Then, orally disintegrating tablets (ODTs) were obtained by mixing the previous pellets with neutral granules prepared by wet granulation. Composition of the tablets is presented in Table 2.
|Ingredients||ODTs (% w/w)|
Table 2: Composition of the orally disintegrating tablets.
The formulation was successfully compressed into ODT meeting the European Pharmacopoeia specifications. The physicochemical properties of the ODTs are shown in Table 3. The ODTs show low friability value (less than 1%) and fast disintegration time (less than 60 s). Figure 8 presents stereoscopic images of the ODTs and of the pellets after compression.
|Weight (mg) ± SD||Thickness (mm) + SD||Hardness (N) + SD||Disintegration time (s) + SD||Friability (%)||Porosity (%) + SD||Drug content (%) + SD||Mass variation (% CV)|
|59.3 ± 2.9||2.61 ± 0.03||17.1 ± 4.9||30 ± 2||0.76||32.2 ± 2.4||97.5 ± 11.3||4.4|
Table 3: Physical properties of the ODTs.
During compression, pellets are submitted to deformation but are not crushed. They keep their shape. After disintegration of the ODTs, the pellets are distributed in the gastrointestinal tract and can release the active drug. By formulating the pellets with suitable polymer, they could constitute an approach to obtain extended release system in pediatric formulations.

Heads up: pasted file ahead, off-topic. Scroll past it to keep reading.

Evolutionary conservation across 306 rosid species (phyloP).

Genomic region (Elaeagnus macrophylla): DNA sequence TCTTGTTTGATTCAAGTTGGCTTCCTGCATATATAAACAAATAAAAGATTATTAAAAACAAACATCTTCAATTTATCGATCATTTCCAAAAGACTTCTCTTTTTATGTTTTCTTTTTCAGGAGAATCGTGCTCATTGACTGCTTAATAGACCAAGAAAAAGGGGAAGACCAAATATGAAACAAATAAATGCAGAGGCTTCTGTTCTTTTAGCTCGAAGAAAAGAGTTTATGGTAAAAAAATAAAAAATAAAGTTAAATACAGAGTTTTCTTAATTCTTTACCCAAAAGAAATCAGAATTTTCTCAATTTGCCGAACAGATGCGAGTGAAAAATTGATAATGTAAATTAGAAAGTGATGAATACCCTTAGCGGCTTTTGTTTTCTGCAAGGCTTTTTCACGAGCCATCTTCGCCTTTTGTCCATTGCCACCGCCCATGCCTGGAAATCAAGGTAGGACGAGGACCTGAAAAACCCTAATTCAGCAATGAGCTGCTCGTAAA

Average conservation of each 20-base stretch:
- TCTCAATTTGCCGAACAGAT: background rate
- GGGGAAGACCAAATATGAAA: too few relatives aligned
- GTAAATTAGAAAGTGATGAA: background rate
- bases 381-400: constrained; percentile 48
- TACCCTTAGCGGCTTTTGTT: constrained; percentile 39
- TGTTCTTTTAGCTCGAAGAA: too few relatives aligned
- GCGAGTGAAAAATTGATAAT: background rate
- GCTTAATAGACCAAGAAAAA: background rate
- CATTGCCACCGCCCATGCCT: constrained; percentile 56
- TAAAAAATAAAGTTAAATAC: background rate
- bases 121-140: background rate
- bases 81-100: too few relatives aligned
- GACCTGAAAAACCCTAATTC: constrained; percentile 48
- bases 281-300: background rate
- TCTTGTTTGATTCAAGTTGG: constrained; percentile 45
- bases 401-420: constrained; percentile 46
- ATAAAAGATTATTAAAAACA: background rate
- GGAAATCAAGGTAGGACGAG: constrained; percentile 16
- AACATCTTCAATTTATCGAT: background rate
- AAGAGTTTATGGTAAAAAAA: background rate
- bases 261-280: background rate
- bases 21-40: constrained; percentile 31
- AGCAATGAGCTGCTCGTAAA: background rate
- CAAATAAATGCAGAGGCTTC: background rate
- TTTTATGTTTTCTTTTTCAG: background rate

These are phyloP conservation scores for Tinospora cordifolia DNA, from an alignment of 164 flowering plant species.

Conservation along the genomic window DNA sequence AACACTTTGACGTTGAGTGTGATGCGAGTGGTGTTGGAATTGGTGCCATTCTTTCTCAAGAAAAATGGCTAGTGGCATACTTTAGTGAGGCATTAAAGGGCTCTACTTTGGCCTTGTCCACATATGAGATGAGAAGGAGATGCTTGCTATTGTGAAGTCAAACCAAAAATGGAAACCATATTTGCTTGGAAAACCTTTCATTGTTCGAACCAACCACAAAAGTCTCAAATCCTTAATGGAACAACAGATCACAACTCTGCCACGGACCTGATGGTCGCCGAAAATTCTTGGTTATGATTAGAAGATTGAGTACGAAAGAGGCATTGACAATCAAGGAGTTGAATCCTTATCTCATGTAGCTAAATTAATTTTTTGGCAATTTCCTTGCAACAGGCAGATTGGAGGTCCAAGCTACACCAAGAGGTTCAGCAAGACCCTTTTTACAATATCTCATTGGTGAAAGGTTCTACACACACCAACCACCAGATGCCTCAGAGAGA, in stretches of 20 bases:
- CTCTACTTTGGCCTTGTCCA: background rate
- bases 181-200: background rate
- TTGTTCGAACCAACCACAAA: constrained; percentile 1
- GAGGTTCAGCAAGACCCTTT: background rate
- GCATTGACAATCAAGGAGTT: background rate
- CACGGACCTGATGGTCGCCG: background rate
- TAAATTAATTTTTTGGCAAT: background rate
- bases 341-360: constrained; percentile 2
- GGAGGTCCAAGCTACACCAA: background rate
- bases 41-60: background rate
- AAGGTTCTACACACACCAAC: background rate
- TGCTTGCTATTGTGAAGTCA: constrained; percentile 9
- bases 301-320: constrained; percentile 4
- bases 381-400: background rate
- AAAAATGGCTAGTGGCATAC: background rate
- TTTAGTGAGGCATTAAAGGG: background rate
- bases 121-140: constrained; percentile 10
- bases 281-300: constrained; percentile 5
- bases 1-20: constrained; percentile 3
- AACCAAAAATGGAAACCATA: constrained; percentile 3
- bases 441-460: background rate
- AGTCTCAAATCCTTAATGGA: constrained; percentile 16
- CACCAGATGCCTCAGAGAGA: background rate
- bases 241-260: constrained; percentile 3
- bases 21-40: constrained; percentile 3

Age-appropriate formulations of medicines for children are not always available. With orally disintegrating mini-tablets (ODMTs), a novel solid oral dosage form was developed, fulfilling all current demands for child appropriate dosage forms such as easy administration, flexible dose titration and safe excipients. ODMTs combine the advantages of liquids, like ease of application and individual dose adaption, with the advantages of solids such as good stability and low transport and storage costs. Multi-particulate dosage forms have several therapeutic and technological advantages over single-unit dosage forms, they can distribute evenly in the gastrointestinal tract, resulting in fewer adverse effects. Further research is required to develop more pediatric formulations.